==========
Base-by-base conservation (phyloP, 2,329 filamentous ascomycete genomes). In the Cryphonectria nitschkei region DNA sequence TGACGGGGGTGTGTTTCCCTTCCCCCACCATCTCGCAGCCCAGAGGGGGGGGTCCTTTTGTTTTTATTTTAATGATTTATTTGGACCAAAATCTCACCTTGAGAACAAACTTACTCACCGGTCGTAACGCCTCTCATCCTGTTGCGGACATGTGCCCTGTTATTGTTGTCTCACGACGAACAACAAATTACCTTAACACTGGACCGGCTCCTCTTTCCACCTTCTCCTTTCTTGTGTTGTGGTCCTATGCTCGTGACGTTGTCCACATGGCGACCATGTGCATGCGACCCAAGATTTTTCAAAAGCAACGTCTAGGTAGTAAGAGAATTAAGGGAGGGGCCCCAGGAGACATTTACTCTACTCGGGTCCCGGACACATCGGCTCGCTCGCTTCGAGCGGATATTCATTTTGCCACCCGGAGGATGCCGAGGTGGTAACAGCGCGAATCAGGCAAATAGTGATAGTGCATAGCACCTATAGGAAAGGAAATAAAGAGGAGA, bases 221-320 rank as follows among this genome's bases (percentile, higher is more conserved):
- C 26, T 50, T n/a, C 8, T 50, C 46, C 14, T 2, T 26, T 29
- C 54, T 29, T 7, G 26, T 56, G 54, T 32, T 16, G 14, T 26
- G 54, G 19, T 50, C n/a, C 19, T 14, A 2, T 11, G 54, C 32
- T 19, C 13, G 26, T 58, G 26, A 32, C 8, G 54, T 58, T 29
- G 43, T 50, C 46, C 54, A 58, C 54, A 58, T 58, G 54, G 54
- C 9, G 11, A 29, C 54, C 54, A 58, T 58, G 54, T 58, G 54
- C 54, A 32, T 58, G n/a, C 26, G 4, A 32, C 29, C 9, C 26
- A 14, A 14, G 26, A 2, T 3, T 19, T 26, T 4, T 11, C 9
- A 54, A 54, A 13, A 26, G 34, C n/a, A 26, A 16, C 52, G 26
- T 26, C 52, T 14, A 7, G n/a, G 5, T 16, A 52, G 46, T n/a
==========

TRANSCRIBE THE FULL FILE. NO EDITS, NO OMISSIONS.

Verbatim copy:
Base-by-base conservation (phyloP, 2,329 filamentous ascomycete genomes). In the Cryphonectria nitschkei region DNA sequence TGACGGGGGTGTGTTTCCCTTCCCCCACCATCTCGCAGCCCAGAGGGGGGGGTCCTTTTGTTTTTATTTTAATGATTTATTTGGACCAAAATCTCACCTTGAGAACAAACTTACTCACCGGTCGTAACGCCTCTCATCCTGTTGCGGACATGTGCCCTGTTATTGTTGTCTCACGACGAACAACAAATTACCTTAACACTGGACCGGCTCCTCTTTCCACCTTCTCCTTTCTTGTGTTGTGGTCCTATGCTCGTGACGTTGTCCACATGGCGACCATGTGCATGCGACCCAAGATTTTTCAAAAGCAACGTCTAGGTAGTAAGAGAATTAAGGGAGGGGCCCCAGGAGACATTTACTCTACTCGGGTCCCGGACACATCGGCTCGCTCGCTTCGAGCGGATATTCATTTTGCCACCCGGAGGATGCCGAGGTGGTAACAGCGCGAATCAGGCAAATAGTGATAGTGCATAGCACCTATAGGAAAGGAAATAAAGAGGAGA, bases 221-320 rank as follows among this genome's bases (percentile, higher is more conserved):
- C 26, T 50, T n/a, C 8, T 50, C 46, C 14, T 2, T 26, T 29
- C 54, T 29, T 7, G 26, T 56, G 54, T 32, T 16, G 14, T 26
- G 54, G 19, T 50, C n/a, C 19, T 14, A 2, T 11, G 54, C 32
- T 19, C 13, G 26, T 58, G 26, A 32, C 8, G 54, T 58, T 29
- G 43, T 50, C 46, C 54, A 58, C 54, A 58, T 58, G 54, G 54
- C 9, G 11, A 29, C 54, C 54, A 58, T 58, G 54, T 58, G 54
- C 54, A 32, T 58, G n/a, C 26, G 4, A 32, C 29, C 9, C 26
- A 14, A 14, G 26, A 2, T 3, T 19, T 26, T 4, T 11, C 9
- A 54, A 54, A 13, A 26, G 34, C n/a, A 26, A 16, C 52, G 26
- T 26, C 52, T 14, A 7, G n/a, G 5, T 16, A 52, G 46, T n/a